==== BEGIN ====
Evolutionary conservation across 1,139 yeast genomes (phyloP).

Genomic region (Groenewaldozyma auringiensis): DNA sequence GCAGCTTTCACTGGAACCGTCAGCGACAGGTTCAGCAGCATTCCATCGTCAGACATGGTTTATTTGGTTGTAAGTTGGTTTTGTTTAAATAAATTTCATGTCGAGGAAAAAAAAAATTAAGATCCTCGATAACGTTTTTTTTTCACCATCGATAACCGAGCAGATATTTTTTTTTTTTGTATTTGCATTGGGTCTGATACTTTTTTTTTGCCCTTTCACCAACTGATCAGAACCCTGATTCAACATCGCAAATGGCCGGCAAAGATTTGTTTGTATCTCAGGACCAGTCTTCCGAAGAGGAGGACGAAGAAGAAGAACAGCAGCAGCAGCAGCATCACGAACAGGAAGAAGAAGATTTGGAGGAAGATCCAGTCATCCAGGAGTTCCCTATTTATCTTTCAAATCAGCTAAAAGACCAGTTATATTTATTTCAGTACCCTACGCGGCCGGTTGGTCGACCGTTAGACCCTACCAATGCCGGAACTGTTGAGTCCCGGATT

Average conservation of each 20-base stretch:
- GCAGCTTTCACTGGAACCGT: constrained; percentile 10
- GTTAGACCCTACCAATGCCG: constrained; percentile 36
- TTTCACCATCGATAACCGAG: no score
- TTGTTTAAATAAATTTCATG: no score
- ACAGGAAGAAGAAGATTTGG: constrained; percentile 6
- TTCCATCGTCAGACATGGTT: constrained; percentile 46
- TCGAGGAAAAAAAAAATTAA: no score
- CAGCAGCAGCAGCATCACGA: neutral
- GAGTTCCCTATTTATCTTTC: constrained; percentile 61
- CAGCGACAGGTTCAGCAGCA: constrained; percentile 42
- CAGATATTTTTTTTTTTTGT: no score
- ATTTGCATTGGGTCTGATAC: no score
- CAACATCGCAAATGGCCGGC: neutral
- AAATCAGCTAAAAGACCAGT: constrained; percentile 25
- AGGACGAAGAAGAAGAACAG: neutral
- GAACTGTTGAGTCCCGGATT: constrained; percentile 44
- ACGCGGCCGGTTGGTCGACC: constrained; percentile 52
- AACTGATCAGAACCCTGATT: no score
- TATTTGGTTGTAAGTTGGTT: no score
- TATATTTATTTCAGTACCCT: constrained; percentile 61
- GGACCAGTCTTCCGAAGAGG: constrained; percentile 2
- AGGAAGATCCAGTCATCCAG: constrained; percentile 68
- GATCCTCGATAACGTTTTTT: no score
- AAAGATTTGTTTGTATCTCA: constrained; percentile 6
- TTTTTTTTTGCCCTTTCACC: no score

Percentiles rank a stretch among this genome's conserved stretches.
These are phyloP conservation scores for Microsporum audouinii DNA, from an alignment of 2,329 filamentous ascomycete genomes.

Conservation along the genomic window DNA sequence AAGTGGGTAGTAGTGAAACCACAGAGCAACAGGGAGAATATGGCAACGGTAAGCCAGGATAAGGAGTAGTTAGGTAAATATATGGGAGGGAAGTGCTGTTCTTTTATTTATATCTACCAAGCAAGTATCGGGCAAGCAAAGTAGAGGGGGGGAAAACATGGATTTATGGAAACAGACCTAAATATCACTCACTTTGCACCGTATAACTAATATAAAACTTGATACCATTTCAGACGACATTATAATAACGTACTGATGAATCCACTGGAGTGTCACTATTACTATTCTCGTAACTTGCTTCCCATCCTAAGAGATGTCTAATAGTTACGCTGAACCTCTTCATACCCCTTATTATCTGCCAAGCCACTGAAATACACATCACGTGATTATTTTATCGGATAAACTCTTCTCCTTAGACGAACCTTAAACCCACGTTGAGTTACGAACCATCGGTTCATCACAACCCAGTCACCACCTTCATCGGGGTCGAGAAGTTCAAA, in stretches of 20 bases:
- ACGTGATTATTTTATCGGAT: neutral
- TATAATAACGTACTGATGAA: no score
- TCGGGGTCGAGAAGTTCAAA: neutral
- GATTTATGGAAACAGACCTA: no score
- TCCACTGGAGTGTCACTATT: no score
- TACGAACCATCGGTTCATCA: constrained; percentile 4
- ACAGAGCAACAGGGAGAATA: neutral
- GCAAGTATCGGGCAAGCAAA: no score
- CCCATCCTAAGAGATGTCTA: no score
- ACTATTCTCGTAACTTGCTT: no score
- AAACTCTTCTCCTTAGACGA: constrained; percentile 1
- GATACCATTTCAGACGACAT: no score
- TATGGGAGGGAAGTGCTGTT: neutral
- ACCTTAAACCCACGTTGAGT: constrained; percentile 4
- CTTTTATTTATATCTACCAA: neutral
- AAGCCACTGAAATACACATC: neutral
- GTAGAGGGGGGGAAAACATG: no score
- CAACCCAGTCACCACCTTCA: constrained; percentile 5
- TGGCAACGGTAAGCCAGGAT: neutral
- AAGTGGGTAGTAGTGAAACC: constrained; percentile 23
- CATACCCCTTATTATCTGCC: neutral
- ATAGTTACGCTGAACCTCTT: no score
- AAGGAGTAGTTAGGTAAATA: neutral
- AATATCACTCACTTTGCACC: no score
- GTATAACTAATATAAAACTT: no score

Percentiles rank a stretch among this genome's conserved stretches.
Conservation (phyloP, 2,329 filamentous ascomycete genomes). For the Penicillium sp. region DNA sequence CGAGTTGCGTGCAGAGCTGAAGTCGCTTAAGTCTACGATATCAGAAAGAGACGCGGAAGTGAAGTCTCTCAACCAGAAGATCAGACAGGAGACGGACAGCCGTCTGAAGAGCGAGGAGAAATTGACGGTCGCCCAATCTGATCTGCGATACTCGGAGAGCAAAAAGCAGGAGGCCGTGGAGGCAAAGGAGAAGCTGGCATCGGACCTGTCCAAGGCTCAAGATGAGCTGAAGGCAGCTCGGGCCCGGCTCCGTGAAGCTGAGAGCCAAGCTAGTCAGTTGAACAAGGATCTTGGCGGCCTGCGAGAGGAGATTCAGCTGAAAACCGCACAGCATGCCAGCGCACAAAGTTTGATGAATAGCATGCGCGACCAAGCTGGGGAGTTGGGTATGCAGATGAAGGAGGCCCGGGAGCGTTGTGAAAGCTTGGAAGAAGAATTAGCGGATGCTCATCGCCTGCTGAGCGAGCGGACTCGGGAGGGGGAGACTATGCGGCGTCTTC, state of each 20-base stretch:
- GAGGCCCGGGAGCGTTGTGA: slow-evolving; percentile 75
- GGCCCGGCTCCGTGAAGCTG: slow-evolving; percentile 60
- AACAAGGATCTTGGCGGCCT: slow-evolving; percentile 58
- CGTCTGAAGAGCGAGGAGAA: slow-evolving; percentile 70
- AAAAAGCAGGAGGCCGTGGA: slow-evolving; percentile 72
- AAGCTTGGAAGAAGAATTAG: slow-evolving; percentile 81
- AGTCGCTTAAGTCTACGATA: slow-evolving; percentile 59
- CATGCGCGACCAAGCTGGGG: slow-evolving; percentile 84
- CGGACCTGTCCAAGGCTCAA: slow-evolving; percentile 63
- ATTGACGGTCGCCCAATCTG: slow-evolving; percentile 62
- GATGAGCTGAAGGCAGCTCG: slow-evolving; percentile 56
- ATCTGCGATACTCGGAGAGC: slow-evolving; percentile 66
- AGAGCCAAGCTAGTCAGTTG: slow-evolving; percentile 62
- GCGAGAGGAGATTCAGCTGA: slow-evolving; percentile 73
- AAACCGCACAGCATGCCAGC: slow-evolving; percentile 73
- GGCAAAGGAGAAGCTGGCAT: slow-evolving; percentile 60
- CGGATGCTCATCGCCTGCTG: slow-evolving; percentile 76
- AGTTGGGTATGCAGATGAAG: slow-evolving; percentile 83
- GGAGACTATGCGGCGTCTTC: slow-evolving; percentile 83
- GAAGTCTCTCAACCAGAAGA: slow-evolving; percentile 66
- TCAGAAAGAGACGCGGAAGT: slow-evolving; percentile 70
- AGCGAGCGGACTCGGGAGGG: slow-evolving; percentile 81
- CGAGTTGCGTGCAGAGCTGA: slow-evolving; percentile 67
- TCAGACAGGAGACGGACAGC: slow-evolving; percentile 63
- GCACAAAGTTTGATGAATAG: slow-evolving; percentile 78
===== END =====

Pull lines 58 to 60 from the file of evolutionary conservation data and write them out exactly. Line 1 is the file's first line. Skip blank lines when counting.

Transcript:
Conservation (phyloP, 2,329 filamentous ascomycete genomes). For the Penicillium sp. region DNA sequence CGAGTTGCGTGCAGAGCTGAAGTCGCTTAAGTCTACGATATCAGAAAGAGACGCGGAAGTGAAGTCTCTCAACCAGAAGATCAGACAGGAGACGGACAGCCGTCTGAAGAGCGAGGAGAAATTGACGGTCGCCCAATCTGATCTGCGATACTCGGAGAGCAAAAAGCAGGAGGCCGTGGAGGCAAAGGAGAAGCTGGCATCGGACCTGTCCAAGGCTCAAGATGAGCTGAAGGCAGCTCGGGCCCGGCTCCGTGAAGCTGAGAGCCAAGCTAGTCAGTTGAACAAGGATCTTGGCGGCCTGCGAGAGGAGATTCAGCTGAAAACCGCACAGCATGCCAGCGCACAAAGTTTGATGAATAGCATGCGCGACCAAGCTGGGGAGTTGGGTATGCAGATGAAGGAGGCCCGGGAGCGTTGTGAAAGCTTGGAAGAAGAATTAGCGGATGCTCATCGCCTGCTGAGCGAGCGGACTCGGGAGGGGGAGACTATGCGGCGTCTTC, state of each 20-base stretch:
- GAGGCCCGGGAGCGTTGTGA: slow-evolving; percentile 75
- GGCCCGGCTCCGTGAAGCTG: slow-evolving; percentile 60